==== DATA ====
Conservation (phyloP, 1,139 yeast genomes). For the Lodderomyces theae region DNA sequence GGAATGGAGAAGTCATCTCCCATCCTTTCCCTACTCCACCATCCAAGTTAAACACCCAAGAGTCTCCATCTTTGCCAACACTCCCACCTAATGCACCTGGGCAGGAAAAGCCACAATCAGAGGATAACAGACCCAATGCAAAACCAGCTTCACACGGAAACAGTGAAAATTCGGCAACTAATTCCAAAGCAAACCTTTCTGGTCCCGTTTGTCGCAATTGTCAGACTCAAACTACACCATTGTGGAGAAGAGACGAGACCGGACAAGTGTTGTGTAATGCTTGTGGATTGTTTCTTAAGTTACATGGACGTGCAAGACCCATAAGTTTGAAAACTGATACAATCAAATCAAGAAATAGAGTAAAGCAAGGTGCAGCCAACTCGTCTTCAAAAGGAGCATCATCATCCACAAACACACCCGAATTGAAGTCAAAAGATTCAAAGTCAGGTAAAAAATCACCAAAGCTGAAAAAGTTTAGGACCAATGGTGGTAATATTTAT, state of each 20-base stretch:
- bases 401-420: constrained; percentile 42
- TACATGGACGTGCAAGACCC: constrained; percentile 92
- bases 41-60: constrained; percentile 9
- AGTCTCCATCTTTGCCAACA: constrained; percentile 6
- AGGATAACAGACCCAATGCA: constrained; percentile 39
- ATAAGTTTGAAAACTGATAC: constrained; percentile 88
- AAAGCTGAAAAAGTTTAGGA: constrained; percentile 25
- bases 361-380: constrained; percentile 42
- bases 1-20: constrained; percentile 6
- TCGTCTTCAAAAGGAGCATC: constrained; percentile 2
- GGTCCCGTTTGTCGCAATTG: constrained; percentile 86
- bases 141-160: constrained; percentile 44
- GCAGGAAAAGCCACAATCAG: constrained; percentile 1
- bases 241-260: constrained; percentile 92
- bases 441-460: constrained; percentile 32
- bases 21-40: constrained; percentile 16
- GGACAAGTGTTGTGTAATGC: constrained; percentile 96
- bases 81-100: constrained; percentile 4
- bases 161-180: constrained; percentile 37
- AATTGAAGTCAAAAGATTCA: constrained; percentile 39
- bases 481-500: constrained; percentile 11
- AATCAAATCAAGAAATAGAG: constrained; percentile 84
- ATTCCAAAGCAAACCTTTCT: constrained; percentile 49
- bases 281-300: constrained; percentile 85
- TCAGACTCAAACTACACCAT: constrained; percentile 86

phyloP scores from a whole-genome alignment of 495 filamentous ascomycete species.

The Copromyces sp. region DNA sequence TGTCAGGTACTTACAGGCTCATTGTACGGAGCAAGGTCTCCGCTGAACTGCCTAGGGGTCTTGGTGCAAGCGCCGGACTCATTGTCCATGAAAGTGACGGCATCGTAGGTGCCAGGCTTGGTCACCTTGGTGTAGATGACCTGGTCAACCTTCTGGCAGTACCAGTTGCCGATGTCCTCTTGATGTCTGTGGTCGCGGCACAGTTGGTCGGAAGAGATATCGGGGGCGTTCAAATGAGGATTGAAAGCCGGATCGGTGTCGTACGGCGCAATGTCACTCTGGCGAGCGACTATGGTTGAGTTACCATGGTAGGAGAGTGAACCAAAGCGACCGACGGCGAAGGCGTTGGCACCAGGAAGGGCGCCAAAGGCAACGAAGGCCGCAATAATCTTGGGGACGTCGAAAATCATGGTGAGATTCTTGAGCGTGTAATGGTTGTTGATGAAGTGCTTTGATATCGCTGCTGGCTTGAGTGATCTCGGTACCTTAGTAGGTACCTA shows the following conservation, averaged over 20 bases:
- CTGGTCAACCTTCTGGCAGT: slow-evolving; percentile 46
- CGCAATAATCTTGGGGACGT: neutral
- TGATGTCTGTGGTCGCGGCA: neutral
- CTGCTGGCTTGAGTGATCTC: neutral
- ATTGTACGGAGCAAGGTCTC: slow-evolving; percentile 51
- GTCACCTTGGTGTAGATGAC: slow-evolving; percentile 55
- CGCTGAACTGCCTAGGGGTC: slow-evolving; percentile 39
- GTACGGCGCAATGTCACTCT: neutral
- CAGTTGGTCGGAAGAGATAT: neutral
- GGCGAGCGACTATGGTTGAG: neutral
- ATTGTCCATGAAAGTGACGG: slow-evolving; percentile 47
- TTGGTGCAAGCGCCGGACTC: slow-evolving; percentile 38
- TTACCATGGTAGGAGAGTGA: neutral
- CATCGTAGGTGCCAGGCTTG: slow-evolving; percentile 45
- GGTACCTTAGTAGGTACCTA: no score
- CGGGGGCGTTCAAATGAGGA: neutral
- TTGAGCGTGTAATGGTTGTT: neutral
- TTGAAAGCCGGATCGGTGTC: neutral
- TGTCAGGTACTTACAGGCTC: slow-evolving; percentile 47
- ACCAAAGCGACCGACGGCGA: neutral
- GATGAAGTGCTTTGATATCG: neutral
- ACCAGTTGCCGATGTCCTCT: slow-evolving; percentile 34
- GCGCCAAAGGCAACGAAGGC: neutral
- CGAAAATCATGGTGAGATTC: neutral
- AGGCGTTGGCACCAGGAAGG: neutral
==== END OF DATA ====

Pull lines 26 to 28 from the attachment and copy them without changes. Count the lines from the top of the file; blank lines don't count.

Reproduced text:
- TCAGACTCAAACTACACCAT: constrained; percentile 86

phyloP scores from a whole-genome alignment of 495 filamentous ascomycete species.

The Copromyces sp. region DNA sequence TGTCAGGTACTTACAGGCTCATTGTACGGAGCAAGGTCTCCGCTGAACTGCCTAGGGGTCTTGGTGCAAGCGCCGGACTCATTGTCCATGAAAGTGACGGCATCGTAGGTGCCAGGCTTGGTCACCTTGGTGTAGATGACCTGGTCAACCTTCTGGCAGTACCAGTTGCCGATGTCCTCTTGATGTCTGTGGTCGCGGCACAGTTGGTCGGAAGAGATATCGGGGGCGTTCAAATGAGGATTGAAAGCCGGATCGGTGTCGTACGGCGCAATGTCACTCTGGCGAGCGACTATGGTTGAGTTACCATGGTAGGAGAGTGAACCAAAGCGACCGACGGCGAAGGCGTTGGCACCAGGAAGGGCGCCAAAGGCAACGAAGGCCGCAATAATCTTGGGGACGTCGAAAATCATGGTGAGATTCTTGAGCGTGTAATGGTTGTTGATGAAGTGCTTTGATATCGCTGCTGGCTTGAGTGATCTCGGTACCTTAGTAGGTACCTA shows the following conservation, averaged over 20 bases: